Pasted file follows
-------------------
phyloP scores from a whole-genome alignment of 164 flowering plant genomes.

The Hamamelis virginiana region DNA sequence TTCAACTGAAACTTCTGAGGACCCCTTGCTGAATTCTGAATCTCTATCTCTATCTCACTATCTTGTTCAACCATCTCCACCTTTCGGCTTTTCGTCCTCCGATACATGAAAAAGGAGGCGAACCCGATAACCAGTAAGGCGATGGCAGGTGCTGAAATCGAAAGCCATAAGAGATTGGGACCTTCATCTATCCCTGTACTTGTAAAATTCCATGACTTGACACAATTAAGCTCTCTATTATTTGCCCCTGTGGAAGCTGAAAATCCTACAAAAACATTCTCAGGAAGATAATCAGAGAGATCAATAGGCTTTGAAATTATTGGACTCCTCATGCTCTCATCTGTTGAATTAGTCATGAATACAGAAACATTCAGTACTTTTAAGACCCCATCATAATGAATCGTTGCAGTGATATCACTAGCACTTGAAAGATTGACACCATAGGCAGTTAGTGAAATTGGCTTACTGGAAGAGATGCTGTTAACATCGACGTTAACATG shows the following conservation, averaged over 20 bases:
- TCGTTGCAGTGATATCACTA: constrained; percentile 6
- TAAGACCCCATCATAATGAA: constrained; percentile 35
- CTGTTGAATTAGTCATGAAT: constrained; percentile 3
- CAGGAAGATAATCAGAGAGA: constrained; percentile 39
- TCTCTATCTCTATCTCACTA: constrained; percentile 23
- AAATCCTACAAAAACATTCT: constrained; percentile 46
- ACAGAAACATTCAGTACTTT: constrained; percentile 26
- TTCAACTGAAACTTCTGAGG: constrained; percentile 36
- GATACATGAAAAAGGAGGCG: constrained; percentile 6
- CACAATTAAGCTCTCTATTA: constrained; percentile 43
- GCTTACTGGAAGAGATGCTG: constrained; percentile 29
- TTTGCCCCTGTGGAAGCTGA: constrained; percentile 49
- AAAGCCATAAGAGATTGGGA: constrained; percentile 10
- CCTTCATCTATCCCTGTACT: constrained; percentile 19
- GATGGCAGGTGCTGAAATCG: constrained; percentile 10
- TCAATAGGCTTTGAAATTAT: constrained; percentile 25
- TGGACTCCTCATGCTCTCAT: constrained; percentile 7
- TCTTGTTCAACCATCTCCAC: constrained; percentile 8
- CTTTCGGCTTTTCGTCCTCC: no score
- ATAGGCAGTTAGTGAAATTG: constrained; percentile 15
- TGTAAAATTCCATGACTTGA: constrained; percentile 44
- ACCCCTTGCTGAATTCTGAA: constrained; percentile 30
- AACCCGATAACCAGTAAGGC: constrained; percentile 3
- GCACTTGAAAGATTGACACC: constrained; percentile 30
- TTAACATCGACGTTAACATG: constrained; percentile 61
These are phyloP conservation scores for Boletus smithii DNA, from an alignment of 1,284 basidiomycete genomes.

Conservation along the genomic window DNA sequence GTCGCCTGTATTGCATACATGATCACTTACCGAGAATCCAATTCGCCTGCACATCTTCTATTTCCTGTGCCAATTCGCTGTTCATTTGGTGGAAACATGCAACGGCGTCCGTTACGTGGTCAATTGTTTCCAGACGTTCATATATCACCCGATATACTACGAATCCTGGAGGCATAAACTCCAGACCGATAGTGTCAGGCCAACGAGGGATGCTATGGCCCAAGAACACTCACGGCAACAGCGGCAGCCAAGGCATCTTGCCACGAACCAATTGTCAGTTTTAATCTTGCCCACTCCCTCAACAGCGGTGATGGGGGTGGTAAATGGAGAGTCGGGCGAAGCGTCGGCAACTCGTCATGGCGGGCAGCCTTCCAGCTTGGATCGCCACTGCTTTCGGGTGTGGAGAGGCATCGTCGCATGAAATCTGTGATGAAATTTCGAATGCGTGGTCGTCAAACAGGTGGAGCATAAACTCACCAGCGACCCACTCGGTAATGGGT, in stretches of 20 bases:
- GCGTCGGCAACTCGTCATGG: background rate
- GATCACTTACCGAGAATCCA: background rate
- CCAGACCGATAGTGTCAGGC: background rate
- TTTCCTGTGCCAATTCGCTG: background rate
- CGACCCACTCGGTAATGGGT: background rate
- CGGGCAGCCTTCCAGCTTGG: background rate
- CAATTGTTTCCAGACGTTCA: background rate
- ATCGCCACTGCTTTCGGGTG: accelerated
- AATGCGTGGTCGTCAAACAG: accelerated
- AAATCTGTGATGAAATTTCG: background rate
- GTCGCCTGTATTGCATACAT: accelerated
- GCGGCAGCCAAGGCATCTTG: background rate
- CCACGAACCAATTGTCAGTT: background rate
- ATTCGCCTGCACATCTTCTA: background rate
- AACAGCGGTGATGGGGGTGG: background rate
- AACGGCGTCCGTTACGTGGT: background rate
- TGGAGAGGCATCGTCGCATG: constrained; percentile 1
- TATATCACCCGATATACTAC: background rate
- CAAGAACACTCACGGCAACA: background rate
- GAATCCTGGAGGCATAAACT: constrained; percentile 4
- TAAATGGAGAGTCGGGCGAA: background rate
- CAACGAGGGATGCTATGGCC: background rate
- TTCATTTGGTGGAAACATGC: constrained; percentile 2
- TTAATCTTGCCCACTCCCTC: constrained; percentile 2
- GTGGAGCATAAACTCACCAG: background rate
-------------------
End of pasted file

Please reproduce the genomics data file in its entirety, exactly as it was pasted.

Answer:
phyloP scores from a whole-genome alignment of 164 flowering plant genomes.

The Hamamelis virginiana region DNA sequence TTCAACTGAAACTTCTGAGGACCCCTTGCTGAATTCTGAATCTCTATCTCTATCTCACTATCTTGTTCAACCATCTCCACCTTTCGGCTTTTCGTCCTCCGATACATGAAAAAGGAGGCGAACCCGATAACCAGTAAGGCGATGGCAGGTGCTGAAATCGAAAGCCATAAGAGATTGGGACCTTCATCTATCCCTGTACTTGTAAAATTCCATGACTTGACACAATTAAGCTCTCTATTATTTGCCCCTGTGGAAGCTGAAAATCCTACAAAAACATTCTCAGGAAGATAATCAGAGAGATCAATAGGCTTTGAAATTATTGGACTCCTCATGCTCTCATCTGTTGAATTAGTCATGAATACAGAAACATTCAGTACTTTTAAGACCCCATCATAATGAATCGTTGCAGTGATATCACTAGCACTTGAAAGATTGACACCATAGGCAGTTAGTGAAATTGGCTTACTGGAAGAGATGCTGTTAACATCGACGTTAACATG shows the following conservation, averaged over 20 bases:
- TCGTTGCAGTGATATCACTA: constrained; percentile 6
- TAAGACCCCATCATAATGAA: constrained; percentile 35
- CTGTTGAATTAGTCATGAAT: constrained; percentile 3
- CAGGAAGATAATCAGAGAGA: constrained; percentile 39
- TCTCTATCTCTATCTCACTA: constrained; percentile 23
- AAATCCTACAAAAACATTCT: constrained; percentile 46
- ACAGAAACATTCAGTACTTT: constrained; percentile 26
- TTCAACTGAAACTTCTGAGG: constrained; percentile 36
- GATACATGAAAAAGGAGGCG: constrained; percentile 6
- CACAATTAAGCTCTCTATTA: constrained; percentile 43
- GCTTACTGGAAGAGATGCTG: constrained; percentile 29
- TTTGCCCCTGTGGAAGCTGA: constrained; percentile 49
- AAAGCCATAAGAGATTGGGA: constrained; percentile 10
- CCTTCATCTATCCCTGTACT: constrained; percentile 19
- GATGGCAGGTGCTGAAATCG: constrained; percentile 10
- TCAATAGGCTTTGAAATTAT: constrained; percentile 25
- TGGACTCCTCATGCTCTCAT: constrained; percentile 7
- TCTTGTTCAACCATCTCCAC: constrained; percentile 8
- CTTTCGGCTTTTCGTCCTCC: no score
- ATAGGCAGTTAGTGAAATTG: constrained; percentile 15
- TGTAAAATTCCATGACTTGA: constrained; percentile 44
- ACCCCTTGCTGAATTCTGAA: constrained; percentile 30
- AACCCGATAACCAGTAAGGC: constrained; percentile 3
- GCACTTGAAAGATTGACACC: constrained; percentile 30
- TTAACATCGACGTTAACATG: constrained; percentile 61
These are phyloP conservation scores for Boletus smithii DNA, from an alignment of 1,284 basidiomycete genomes.

Conservation along the genomic window DNA sequence GTCGCCTGTATTGCATACATGATCACTTACCGAGAATCCAATTCGCCTGCACATCTTCTATTTCCTGTGCCAATTCGCTGTTCATTTGGTGGAAACATGCAACGGCGTCCGTTACGTGGTCAATTGTTTCCAGACGTTCATATATCACCCGATATACTACGAATCCTGGAGGCATAAACTCCAGACCGATAGTGTCAGGCCAACGAGGGATGCTATGGCCCAAGAACACTCACGGCAACAGCGGCAGCCAAGGCATCTTGCCACGAACCAATTGTCAGTTTTAATCTTGCCCACTCCCTCAACAGCGGTGATGGGGGTGGTAAATGGAGAGTCGGGCGAAGCGTCGGCAACTCGTCATGGCGGGCAGCCTTCCAGCTTGGATCGCCACTGCTTTCGGGTGTGGAGAGGCATCGTCGCATGAAATCTGTGATGAAATTTCGAATGCGTGGTCGTCAAACAGGTGGAGCATAAACTCACCAGCGACCCACTCGGTAATGGGT, in stretches of 20 bases:
- GCGTCGGCAACTCGTCATGG: background rate
- GATCACTTACCGAGAATCCA: background rate
- CCAGACCGATAGTGTCAGGC: background rate
- TTTCCTGTGCCAATTCGCTG: background rate
- CGACCCACTCGGTAATGGGT: background rate
- CGGGCAGCCTTCCAGCTTGG: background rate
- CAATTGTTTCCAGACGTTCA: background rate
- ATCGCCACTGCTTTCGGGTG: accelerated
- AATGCGTGGTCGTCAAACAG: accelerated
- AAATCTGTGATGAAATTTCG: background rate
- GTCGCCTGTATTGCATACAT: accelerated
- GCGGCAGCCAAGGCATCTTG: background rate
- CCACGAACCAATTGTCAGTT: background rate
- ATTCGCCTGCACATCTTCTA: background rate
- AACAGCGGTGATGGGGGTGG: background rate
- AACGGCGTCCGTTACGTGGT: background rate
- TGGAGAGGCATCGTCGCATG: constrained; percentile 1
- TATATCACCCGATATACTAC: background rate
- CAAGAACACTCACGGCAACA: background rate
- GAATCCTGGAGGCATAAACT: constrained; percentile 4
- TAAATGGAGAGTCGGGCGAA: background rate
- CAACGAGGGATGCTATGGCC: background rate
- TTCATTTGGTGGAAACATGC: constrained; percentile 2
- TTAATCTTGCCCACTCCCTC: constrained; percentile 2
- GTGGAGCATAAACTCACCAG: background rate